MONROE — On the heels of the Wisconsin Department of Public Instruction releasing its 87-page “Education Forward” document offering guidelines for schools to reopen in the fall, the School District of Monroe Board of Education met the same day to discuss what its reality might look like heading back in the midst of the COVID-19 pandemic.
More than 30 people tuned into the meeting via Zoom teleconference June 22 as the board talked at length about possible plans, options and issues that arose after the drafted plan was presented.
Despite the DPI’s guidelines, nothing is mandated; school boards will make decisions on how to move forward.
“They could come in and close our buildings,” Waski said of the Green County Health Department. “Anything outside of that is the board’s decision.”
The plan released by the DPI was developed with Educational Stakeholders and the Wisconsin Department of Health Services. It recommends that schools plan for “multiple scenarios” in case changes in infections necessitate schools closing, or reducing sizes.
Monroe’s three-stage drafted plans include many parallels with the state’s suggestions, including scenarios that provide options for in-person learning, physically-distanced learning and virtual learning. The proposed plan includes students attending at full occupancy (Plan A), a little over 50% occupancy (Plan B) or virtually (Plan C) that are dependent on local COVID-19 numbers.
The board held listening sessions via teleconference and conducted an online survey prior to its meeting to include input from parents and staff. More than 1,300 surveys were collected and a total of 170 people participated in the three listening sessions. Waski said feedback from those along with staff input was used to develop the drafted plan.
Plan A: The school would operate much like it has in the past and students would attend school each day. Staff would wear masks or face shields and additional accommodations would be made for cleanliness. Student gatherings would be reduced and the weekly schedule would be modified for more cleaning. It was noted at the meeting that maintaining a 6-foot social distance is not realistic under this plan, but effort would be made to spread out students as much as possible.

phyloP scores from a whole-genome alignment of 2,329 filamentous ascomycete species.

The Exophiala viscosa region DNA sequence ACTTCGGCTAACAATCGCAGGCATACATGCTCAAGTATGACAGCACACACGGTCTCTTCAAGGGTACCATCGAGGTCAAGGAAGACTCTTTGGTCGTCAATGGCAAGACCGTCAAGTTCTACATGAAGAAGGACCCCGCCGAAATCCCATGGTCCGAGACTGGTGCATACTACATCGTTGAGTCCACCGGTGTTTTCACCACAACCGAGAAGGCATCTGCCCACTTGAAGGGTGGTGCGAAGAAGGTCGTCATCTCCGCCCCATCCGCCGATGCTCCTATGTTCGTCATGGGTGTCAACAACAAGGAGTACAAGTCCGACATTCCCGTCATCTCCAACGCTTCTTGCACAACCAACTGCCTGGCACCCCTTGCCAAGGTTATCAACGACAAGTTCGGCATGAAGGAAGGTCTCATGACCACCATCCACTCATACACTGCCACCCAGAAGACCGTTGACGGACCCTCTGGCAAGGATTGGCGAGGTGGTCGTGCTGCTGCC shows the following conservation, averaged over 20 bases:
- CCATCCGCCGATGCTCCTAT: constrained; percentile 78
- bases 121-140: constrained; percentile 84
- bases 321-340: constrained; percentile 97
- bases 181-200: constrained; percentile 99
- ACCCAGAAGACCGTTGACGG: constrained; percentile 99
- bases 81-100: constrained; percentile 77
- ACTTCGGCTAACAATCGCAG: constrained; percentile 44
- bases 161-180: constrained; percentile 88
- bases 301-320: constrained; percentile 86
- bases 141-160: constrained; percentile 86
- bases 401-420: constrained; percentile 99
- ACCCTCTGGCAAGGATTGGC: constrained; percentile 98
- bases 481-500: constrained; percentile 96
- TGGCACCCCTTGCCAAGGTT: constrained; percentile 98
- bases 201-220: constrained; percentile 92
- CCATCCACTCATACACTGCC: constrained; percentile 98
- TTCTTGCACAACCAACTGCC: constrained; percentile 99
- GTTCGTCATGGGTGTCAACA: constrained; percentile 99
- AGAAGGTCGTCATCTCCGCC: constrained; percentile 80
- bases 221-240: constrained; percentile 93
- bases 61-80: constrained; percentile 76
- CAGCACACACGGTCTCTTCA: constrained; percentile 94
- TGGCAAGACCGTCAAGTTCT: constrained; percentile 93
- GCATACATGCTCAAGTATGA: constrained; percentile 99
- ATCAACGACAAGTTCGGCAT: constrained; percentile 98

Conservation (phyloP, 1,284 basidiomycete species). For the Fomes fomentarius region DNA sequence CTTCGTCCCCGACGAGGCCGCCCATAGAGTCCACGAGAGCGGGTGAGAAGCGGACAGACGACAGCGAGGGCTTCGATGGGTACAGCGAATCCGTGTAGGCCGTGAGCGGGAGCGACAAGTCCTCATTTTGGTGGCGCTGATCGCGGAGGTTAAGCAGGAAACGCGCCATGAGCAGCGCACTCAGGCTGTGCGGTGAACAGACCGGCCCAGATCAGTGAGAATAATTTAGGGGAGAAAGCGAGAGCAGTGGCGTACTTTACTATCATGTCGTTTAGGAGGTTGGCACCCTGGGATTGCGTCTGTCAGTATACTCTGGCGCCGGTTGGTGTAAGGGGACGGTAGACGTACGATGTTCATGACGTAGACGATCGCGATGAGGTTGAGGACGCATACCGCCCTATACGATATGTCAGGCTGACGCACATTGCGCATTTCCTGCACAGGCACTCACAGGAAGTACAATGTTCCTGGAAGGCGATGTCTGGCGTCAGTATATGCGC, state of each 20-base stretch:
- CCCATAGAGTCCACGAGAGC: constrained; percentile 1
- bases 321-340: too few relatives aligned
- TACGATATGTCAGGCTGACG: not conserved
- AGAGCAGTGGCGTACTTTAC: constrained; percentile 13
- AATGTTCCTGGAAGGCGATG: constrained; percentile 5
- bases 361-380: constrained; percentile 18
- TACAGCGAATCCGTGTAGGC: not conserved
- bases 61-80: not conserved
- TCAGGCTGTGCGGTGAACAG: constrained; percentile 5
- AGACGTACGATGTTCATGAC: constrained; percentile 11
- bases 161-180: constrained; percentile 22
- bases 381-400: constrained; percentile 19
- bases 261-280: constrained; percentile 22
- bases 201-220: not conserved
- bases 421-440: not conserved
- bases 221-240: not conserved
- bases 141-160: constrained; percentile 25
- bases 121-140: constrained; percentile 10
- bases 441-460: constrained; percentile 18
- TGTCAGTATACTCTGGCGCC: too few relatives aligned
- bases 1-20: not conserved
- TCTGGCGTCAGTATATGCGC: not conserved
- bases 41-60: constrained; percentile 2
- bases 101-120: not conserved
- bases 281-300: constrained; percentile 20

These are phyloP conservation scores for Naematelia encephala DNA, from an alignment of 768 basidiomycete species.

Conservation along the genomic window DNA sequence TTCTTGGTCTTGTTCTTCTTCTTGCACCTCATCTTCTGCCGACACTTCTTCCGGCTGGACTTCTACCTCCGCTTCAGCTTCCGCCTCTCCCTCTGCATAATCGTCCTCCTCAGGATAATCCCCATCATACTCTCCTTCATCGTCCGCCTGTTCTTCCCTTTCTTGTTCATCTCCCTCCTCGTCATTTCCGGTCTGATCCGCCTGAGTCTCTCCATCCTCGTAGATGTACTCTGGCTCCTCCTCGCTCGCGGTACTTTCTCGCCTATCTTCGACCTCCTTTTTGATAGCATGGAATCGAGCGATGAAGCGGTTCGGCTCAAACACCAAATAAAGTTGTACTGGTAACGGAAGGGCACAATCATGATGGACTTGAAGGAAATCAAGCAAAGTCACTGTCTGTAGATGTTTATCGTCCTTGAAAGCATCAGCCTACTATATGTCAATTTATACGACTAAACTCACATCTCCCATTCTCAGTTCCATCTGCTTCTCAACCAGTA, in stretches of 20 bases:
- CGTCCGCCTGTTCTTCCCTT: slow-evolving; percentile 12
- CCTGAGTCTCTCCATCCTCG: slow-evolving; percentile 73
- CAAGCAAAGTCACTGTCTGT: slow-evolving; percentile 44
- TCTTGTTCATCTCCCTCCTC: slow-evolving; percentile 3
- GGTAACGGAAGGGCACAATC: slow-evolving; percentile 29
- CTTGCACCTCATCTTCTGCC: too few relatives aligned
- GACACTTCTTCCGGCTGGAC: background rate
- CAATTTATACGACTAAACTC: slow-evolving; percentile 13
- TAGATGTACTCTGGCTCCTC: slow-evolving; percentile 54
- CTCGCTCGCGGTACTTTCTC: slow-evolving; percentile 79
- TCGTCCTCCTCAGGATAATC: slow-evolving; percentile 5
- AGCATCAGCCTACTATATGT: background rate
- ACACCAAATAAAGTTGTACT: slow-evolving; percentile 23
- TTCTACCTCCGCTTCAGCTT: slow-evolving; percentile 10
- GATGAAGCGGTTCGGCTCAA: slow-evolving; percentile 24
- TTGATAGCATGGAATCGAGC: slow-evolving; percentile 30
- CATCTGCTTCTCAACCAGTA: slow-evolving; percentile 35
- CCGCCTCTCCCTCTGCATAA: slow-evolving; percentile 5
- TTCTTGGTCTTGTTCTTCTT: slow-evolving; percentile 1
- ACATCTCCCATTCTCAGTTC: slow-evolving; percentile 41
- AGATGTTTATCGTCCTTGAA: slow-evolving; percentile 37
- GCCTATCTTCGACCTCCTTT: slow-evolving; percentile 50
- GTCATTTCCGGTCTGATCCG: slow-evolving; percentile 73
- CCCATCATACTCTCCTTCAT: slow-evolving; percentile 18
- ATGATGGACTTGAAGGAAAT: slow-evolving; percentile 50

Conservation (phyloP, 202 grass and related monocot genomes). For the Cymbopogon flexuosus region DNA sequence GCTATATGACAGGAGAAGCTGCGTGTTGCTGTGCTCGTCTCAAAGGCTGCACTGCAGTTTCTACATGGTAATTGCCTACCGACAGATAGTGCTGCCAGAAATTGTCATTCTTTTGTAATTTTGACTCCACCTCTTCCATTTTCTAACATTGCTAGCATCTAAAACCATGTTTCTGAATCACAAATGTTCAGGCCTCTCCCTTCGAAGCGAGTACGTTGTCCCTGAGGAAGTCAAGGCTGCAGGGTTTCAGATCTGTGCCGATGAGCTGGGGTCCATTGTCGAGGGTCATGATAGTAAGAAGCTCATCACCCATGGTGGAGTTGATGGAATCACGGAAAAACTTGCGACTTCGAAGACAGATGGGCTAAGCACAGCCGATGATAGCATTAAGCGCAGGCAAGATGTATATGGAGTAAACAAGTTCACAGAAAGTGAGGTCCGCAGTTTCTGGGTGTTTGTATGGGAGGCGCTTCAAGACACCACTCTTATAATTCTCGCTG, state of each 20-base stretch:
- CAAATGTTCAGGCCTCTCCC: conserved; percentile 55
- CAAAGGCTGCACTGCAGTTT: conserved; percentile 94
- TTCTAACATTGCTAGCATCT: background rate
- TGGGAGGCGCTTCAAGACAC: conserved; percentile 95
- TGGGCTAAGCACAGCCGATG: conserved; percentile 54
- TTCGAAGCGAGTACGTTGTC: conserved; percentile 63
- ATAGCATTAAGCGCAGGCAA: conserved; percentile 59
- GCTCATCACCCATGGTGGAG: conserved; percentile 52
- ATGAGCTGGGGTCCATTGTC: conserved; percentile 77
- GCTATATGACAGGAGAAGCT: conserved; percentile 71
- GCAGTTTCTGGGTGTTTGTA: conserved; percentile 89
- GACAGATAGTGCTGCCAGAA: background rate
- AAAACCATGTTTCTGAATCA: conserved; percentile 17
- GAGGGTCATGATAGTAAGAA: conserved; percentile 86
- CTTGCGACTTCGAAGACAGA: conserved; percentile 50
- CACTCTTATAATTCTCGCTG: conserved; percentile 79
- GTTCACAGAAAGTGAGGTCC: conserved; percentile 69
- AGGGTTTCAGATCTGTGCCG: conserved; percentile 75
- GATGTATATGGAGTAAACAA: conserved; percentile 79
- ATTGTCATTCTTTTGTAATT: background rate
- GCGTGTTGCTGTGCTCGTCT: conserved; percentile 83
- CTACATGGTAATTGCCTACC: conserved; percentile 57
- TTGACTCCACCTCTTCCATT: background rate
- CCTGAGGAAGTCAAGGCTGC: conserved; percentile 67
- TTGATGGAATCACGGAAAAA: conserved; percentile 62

Plan B: Students would be divided into two groups where just over 50% would attend school each week in person and the other group would learn virtually. Although administrators did evaluate a plan where students would attend half days on an alternating basis or two days alternating, the proposed plan would allow for additional precautions like temperature checks, social distancing, reducing student gathering sizes, closing the Monroe High School campus for lunch and reduced movement of students inside the building.
Plan C: All students would learn virtually due to severe COVID-19 conditions in the schools or in the county.
Waski said the district is committed to those who wish to have their children attend virtually throughout the school year and a registration form for that would be released in the coming week. It is estimated that about 3-5% of families will choose this plan based on surveys.
Director of Pupil Services Joe Monroe said at the meeting that middle and high school students may not have all courses available to them if they choose only virtual learning.
Inside contact tracing will be done within the school, Waski said, so if a student were to test positive with COVID-19, information could be used to assign quarantines. Business Administrator Ron Olson said the school is working with District Nurse Samantha Kubly to locate “isolation rooms” for those experiencing COVID-19 symptoms. Upon recommendation, the school’s HVAC system will be bringing in as much outside air as possible. The school also plans to change to more aggressive filters.
Cleaner solution, hand sanitizing stations throughout the buildings and two large cleaning/fogging machines will also be in use, Olson said.
The majority of board members showed support for a version of the Plan B option presented, but asked for clarification on some items. Criteria used to determine the plans and phases for the district will be based on the number of active COVID-19 cases in the county at a given time and the statewide COVID-19 ranking system to be used in combination with active cases in the district.
Revised criteria will be presented at the 7 p.m. July 13 board meeting and will include a custodial/cleaning plan, specify who will wear masks, discuss staff professional development and consulting with medical professionals on containment protocols. They will also discuss courses at higher risk like music or band, how to provide mental health support for students and staff and programming for at-risk students.
The board plans to approve a reopening plan at its July 27 board meeting.